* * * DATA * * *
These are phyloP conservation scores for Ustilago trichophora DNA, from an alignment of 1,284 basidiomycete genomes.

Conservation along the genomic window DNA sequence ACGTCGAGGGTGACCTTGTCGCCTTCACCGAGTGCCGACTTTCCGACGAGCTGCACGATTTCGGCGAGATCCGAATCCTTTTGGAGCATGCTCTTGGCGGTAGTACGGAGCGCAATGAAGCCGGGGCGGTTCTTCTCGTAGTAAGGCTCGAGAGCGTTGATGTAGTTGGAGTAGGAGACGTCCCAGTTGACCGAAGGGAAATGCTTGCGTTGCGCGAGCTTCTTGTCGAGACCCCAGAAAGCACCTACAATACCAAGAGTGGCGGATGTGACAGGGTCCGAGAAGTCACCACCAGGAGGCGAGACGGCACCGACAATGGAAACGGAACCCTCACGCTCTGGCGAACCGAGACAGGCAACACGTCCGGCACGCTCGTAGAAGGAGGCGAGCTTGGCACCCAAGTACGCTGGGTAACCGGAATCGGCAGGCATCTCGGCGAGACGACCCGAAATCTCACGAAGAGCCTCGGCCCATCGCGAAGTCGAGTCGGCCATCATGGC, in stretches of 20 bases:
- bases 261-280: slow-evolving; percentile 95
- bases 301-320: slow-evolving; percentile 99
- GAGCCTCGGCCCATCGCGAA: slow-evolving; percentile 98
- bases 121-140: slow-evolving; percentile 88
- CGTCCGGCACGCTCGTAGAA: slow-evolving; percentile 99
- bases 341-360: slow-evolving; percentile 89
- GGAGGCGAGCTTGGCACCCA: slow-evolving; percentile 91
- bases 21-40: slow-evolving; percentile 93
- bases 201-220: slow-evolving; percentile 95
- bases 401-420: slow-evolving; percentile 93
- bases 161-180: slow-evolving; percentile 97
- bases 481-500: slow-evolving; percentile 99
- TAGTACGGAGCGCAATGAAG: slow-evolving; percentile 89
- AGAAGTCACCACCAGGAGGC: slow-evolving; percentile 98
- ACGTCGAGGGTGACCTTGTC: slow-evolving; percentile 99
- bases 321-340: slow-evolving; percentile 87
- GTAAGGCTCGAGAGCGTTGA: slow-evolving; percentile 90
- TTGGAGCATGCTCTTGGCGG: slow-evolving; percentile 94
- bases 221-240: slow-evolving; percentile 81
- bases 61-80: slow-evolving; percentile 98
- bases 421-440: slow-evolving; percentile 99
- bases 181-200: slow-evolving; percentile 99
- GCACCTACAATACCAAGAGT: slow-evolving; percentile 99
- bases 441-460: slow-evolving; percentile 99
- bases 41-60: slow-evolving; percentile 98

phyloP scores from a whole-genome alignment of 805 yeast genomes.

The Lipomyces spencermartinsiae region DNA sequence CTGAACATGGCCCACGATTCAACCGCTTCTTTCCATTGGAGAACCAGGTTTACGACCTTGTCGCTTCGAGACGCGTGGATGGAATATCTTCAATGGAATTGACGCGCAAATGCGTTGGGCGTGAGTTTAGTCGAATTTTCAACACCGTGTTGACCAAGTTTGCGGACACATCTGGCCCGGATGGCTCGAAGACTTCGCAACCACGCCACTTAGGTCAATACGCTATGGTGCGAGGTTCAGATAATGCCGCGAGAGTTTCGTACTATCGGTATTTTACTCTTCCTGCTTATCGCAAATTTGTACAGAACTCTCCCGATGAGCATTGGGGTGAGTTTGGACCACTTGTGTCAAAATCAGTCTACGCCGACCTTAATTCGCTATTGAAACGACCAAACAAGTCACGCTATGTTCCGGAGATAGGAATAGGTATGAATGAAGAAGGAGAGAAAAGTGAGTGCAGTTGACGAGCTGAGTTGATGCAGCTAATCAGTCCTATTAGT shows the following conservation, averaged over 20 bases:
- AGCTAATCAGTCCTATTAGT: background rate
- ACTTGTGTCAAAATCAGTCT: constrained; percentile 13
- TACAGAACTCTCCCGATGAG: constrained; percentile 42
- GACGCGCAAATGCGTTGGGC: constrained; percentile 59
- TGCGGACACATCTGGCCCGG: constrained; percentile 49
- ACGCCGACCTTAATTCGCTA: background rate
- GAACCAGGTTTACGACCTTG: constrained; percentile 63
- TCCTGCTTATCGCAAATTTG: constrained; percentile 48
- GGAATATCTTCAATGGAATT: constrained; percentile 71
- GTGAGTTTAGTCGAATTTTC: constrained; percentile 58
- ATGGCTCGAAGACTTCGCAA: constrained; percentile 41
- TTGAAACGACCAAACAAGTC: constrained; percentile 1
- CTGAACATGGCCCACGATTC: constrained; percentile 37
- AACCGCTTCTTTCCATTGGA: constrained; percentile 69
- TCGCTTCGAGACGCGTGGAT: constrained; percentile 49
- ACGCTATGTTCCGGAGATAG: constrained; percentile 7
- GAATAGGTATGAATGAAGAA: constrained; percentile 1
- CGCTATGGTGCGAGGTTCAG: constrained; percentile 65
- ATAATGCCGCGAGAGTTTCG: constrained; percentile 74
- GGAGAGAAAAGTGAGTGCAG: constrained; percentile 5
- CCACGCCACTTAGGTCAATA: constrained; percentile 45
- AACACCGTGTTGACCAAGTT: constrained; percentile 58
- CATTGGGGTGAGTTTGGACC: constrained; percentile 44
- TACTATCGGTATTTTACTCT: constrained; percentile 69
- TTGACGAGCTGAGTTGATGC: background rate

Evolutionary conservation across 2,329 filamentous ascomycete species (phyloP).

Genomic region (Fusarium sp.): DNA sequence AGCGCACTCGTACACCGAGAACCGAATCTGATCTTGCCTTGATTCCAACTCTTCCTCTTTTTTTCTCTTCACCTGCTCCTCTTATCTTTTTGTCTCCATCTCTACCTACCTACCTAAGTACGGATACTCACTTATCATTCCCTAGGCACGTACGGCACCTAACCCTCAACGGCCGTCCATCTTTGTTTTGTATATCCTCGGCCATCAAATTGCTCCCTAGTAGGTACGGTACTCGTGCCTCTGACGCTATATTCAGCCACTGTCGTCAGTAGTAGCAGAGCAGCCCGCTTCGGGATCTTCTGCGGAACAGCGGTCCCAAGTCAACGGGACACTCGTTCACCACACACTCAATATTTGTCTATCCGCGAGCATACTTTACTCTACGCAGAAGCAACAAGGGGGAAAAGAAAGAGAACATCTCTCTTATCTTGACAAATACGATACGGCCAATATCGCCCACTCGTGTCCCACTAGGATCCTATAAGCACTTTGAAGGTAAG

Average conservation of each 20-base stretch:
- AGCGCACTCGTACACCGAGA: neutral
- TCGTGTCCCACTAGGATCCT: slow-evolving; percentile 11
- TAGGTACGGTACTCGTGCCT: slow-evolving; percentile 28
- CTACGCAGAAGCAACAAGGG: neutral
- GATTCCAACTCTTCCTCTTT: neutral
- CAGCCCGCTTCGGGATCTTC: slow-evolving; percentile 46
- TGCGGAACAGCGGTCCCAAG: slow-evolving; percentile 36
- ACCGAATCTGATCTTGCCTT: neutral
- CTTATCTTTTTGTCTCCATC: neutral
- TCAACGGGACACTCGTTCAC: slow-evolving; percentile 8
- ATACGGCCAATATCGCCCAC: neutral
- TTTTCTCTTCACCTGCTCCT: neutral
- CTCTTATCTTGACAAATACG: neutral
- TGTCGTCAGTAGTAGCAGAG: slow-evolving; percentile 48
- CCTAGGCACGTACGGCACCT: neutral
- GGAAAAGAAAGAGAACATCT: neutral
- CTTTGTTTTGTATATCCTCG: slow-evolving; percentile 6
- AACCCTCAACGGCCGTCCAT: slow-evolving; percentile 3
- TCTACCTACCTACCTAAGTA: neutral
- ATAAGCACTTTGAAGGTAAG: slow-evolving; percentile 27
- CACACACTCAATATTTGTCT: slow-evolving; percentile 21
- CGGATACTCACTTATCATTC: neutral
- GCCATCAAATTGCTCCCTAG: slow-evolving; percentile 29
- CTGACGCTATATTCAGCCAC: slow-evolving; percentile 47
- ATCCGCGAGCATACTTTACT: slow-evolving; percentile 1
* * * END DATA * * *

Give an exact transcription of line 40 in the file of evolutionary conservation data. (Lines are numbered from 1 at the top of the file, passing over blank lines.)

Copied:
- ATGGCTCGAAGACTTCGCAA: constrained; percentile 41